Also in mid-2013, the PCAOB entered into a memorandum of understanding with the CSRC. The agreement provides a framework under which each regulator may obtain assistance from the other in gathering information from members.104 Notably, the agreement does not expressly prohibit the PCAOB from providing information that it obtains to the SEC.
Foreign regulators likewise could pursue auditors to produce workpapers relating to their China-based clients. The Hong Kong Securities & Futures Commission, for example, sued the Hong Kong subsidiary of a large U.S.-based accounting firm for allegedly failing to produce workpapers held by its China- based affiliate.105 The Court of First Instance concluded its hearings in September 2013 and is expected to rule after deliberations.106
Time will tell whether the Commission and federal courts will affirm the ALJ’s initial decision and require the production of workpapers from China. In addition, the practical effect of the agreement between the PCAOB and the CSRC has yet to be seen. In the meantime, however, auditors with China- based clients are forewarned of potential regulatory action around the globe if they refuse to produce requested workpapers. Moreover, issuers with China-based operations likewise should consider the impact that these matters may have on their ability to issue audited financials in their periodic filings with the SEC.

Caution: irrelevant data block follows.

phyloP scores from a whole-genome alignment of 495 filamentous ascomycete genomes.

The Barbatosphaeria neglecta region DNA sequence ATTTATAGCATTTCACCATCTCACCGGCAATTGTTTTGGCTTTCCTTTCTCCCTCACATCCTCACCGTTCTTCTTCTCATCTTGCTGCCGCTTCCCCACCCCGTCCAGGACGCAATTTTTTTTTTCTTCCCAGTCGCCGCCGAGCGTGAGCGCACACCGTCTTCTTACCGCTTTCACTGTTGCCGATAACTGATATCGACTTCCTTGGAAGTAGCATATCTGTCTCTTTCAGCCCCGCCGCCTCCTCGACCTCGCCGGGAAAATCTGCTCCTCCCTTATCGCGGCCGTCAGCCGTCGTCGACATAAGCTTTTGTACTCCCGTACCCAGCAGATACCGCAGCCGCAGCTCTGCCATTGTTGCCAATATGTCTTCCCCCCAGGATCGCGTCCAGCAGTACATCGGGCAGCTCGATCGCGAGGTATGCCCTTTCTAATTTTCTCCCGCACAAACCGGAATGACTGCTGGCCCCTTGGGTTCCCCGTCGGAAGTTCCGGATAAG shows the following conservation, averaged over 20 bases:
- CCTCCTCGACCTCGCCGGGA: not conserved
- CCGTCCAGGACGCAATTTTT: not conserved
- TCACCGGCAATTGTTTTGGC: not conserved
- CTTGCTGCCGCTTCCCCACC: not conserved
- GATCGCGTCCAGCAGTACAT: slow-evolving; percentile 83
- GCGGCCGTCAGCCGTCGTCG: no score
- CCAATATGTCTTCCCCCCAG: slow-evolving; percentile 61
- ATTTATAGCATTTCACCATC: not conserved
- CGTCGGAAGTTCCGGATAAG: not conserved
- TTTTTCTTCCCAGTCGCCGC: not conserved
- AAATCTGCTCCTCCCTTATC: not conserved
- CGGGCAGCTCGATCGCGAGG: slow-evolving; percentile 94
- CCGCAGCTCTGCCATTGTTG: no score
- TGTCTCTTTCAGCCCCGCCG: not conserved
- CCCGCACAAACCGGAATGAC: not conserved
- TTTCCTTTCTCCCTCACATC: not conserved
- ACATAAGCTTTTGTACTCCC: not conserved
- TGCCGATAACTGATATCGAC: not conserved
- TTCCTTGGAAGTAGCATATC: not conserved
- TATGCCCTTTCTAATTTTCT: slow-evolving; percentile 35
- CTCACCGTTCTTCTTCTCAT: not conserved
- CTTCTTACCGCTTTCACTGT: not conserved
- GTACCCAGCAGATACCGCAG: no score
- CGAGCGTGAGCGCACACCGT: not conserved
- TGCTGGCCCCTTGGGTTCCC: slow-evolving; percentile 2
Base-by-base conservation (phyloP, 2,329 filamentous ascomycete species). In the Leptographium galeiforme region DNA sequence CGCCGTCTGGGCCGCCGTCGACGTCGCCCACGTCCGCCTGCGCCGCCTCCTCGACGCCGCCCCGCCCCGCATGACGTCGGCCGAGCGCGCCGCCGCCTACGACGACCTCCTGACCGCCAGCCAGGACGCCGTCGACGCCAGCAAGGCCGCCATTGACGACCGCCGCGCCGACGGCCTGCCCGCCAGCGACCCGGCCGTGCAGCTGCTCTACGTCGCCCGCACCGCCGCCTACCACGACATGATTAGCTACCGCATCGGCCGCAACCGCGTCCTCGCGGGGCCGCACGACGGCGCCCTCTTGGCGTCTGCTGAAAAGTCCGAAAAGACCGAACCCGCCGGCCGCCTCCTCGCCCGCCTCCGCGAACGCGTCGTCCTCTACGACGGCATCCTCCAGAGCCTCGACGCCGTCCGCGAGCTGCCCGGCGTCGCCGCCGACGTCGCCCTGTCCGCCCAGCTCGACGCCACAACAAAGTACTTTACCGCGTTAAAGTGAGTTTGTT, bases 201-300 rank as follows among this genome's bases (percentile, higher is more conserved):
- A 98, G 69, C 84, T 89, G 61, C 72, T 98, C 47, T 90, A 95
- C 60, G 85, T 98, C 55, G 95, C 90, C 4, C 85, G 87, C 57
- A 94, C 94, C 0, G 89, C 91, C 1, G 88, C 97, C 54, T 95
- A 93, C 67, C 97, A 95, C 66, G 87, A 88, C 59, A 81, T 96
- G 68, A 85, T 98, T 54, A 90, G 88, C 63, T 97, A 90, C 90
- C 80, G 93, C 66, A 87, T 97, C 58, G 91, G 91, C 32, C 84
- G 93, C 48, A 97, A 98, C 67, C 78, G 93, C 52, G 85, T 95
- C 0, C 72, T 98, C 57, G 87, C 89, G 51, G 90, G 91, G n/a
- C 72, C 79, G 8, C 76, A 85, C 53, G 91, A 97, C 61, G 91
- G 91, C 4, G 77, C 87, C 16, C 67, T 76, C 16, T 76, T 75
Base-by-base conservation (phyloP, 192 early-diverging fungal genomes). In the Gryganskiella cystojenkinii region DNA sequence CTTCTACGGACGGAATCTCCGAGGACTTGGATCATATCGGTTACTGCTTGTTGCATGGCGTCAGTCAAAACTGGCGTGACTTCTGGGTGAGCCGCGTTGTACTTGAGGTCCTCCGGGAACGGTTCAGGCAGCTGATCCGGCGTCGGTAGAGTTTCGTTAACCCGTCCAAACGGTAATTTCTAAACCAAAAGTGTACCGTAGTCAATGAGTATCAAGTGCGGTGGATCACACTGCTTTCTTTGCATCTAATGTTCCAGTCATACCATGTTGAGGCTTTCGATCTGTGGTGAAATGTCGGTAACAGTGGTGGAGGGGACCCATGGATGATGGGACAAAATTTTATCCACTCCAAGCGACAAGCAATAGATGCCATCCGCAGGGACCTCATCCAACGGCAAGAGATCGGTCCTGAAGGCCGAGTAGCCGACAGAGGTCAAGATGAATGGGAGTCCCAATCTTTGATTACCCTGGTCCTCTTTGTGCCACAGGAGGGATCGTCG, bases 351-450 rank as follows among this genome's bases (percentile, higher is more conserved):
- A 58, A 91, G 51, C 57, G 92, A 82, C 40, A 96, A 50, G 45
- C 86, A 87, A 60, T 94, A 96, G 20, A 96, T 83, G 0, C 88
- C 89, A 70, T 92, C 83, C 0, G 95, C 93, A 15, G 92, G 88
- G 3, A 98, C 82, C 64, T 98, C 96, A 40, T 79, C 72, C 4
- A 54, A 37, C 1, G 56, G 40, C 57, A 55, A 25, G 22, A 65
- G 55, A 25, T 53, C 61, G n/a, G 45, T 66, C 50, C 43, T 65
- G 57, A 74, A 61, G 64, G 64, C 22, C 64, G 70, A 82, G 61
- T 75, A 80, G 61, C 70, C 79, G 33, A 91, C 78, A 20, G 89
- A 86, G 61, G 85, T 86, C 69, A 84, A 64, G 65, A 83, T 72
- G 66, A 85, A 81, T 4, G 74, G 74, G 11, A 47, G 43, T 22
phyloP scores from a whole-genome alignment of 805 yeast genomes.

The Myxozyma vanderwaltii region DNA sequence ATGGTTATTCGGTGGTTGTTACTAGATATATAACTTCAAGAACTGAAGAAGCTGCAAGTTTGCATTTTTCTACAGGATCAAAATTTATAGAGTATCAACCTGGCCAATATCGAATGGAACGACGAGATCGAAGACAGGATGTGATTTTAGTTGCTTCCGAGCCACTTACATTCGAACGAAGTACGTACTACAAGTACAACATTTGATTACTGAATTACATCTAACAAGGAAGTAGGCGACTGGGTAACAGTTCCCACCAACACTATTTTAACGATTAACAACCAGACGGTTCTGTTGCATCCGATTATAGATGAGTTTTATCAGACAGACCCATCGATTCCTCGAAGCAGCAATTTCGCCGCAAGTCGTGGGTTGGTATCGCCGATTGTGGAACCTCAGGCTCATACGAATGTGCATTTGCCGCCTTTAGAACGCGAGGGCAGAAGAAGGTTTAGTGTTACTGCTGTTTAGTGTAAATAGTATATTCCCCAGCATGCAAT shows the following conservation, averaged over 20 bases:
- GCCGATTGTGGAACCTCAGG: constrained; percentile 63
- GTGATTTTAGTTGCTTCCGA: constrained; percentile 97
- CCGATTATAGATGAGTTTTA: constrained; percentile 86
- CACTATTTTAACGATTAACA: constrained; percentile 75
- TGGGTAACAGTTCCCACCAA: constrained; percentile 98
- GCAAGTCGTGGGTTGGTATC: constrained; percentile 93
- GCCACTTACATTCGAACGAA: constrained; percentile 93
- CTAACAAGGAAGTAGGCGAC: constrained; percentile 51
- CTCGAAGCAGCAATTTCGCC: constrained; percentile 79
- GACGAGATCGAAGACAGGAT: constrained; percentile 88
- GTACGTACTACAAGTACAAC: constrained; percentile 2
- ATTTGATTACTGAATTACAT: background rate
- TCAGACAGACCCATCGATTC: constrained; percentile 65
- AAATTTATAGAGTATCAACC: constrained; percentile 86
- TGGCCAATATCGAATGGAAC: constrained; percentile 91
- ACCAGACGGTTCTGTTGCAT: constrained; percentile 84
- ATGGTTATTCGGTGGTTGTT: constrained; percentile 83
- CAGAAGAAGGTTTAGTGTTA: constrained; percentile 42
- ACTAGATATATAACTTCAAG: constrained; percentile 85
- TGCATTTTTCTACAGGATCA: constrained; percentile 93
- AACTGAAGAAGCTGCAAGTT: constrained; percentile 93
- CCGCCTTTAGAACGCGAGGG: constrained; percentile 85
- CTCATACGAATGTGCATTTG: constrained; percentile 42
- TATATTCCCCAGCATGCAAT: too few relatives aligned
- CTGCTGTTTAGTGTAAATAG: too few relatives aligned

Rule 102(e) Bars
Last year provided several insights about bars prohibiting respondents from practicing before the Commission under Rule 102(e).
To begin, the Division of Enforcement promised to aggressively pursue Rule 102(e) bars in appropriate cases.107 According to Ceresney, the Division may seek a bar beyond instances when there are actual accounting irregularities at a public company.108 Indeed, a bar may be sought when the Division believes that an audit failed to meet basic standards —
even if no problems materialized at the audit client.109
The Division sought or obtained
Rule 102(e) bars in 38 cases involving 49 respondents during 2013. Nineteen of these respondents are individual auditors, four are audit firms, 24 are public company employees, one is an attorney, and one is an accounting firm principal (but not a CPA). Also, seven individuals subject to prior Rule 102(e) bars sought reinstatement during 2013. The Commission granted all of the requests.